Amazon begins testing humanoid robots in warehouses to ‘free up workers’

19 October 2023, 14:54

Amazon financials
Amazon financials. Picture: PA

The technology giant said it was using robots to take on repetitive tasks to free up human workers for other duties.

Amazon is trialling humanoid robots in its warehouses as the US tech giant looks to automate more of its operations.

The company said it was testing a new robot called Digit at a warehouse in Texas, which has arms and legs and can move, grasp and handle items in a similar fashion to a human.

Concerns have been raised over what this move to automation could mean for jobs in Amazon facilities, but the company has argued the technology can help by “freeing employees up to better deliver for our customers”.

In its robotics announcement, Amazon said its robotics systems had in fact helped create “hundred of thousands of new jobs” within its operations.

“This includes 700 categories of new job types, in skilled roles, which didn’t exist within the company beforehand,” the firm said.

According to the tech giant, it now has more than 750,000 robots working “collaboratively” with its human staff, often being used to take on “highly repetitive tasks”.

The Guardian reported that Amazon Robotics chief technologist Tye Brady told reporters during a media event at an Amazon facility in Seattle that people were “irreplaceable”, and pushed back at the suggestion that the company could have fully automated warehouses in the future.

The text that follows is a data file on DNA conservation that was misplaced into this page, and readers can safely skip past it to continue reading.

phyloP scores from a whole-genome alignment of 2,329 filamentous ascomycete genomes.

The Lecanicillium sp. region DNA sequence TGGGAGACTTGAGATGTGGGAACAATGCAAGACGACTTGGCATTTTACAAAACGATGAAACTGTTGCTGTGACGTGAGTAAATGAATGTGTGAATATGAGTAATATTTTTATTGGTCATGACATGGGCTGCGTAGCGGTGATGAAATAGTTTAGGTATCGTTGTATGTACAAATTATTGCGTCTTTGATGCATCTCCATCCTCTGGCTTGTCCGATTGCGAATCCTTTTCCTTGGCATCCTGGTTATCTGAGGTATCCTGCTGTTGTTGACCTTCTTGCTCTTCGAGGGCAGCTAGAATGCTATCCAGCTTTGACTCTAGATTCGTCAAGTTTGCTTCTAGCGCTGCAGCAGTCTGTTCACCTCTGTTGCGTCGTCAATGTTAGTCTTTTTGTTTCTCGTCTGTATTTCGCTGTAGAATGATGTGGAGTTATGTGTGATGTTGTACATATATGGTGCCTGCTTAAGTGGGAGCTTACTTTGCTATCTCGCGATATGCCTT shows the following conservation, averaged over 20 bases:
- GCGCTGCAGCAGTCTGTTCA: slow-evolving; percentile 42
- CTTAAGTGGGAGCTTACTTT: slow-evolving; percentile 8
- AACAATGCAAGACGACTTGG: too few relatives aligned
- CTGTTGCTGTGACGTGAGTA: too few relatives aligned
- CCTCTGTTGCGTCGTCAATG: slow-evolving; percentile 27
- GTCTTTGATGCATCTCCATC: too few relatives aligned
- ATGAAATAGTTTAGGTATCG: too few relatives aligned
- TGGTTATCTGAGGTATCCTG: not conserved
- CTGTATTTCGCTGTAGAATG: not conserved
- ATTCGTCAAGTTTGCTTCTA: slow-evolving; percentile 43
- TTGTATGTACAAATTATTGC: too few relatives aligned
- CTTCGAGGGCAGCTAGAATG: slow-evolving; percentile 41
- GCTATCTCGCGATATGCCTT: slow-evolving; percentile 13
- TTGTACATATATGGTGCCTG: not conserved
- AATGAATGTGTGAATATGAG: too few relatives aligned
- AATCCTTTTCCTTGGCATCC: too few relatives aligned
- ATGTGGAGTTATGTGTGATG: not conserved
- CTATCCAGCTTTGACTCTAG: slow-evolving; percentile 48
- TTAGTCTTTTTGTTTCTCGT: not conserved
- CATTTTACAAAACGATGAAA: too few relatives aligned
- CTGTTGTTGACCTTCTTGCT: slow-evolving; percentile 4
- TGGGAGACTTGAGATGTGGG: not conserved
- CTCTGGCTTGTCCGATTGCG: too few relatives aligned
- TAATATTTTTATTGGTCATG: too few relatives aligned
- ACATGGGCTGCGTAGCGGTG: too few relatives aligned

“There’s not any part of me that thinks that would ever be a reality,” he said.

“People are so central to the fulfillment process; the ability to think at a higher level, the ability to diagnose problems.”

By Press Association

More Technology News

See more More Technology News

AI study

Action needed to protect election from AI disinformation, study says

Dr Laura Cinti looks up at an E.woodii plant growing in a glasshouse at Kew Gardens

AI enlisted in the hunt for female partner for lonely ancient plant

A mobile phone next to a telecoms mast near Dundry, Somerset

Pace required to hit targets on rural mobile signal unsustainable, report says

A NatWest sign

NatWest apologises to customers after mobile and online banking suffer outages

Greg Clark

AI regulators in UK are ‘under-resourced’, warns science committee chairman

Openreach engineer

Plans to build full fibre broadband in more than 500 new places unveiled

TikTok strategy

Tory TikTok launch ‘pathetic’ compared with Labour’s ‘savvier’ approach – expert

Person using laptop

More than 300 million children a year face sexual abuse online, study suggests

There are calls for mobile phones to be totally banned for under 16s

Calls for mobile phones to be totally banned for under 16s

A young girl using a mobile phone (picture posed by model)

Next government should consider banning phones for under-16s, report says

Sir Chris Bryant

AI should be used to develop an app which detects skin cancer, Labour MP says

Handout image from Microsoft of its Copilot virtual assistant displayed on a laptop screen

Microsoft expanding Copilot AI assistant to organise meetings and support teams

Solar panels on a house roof

Octopus Energy launches ‘buy now, pay later’ for solar panels

Raspberry Pi

Raspberry Pi set for June IPO in welcome boost for London market

A person using a laptop

Nations agree to develop shared risk thresholds for AI as Seoul summit closes

Microsoft new equiment

Data regulator looking into Microsoft’s AI Recall feature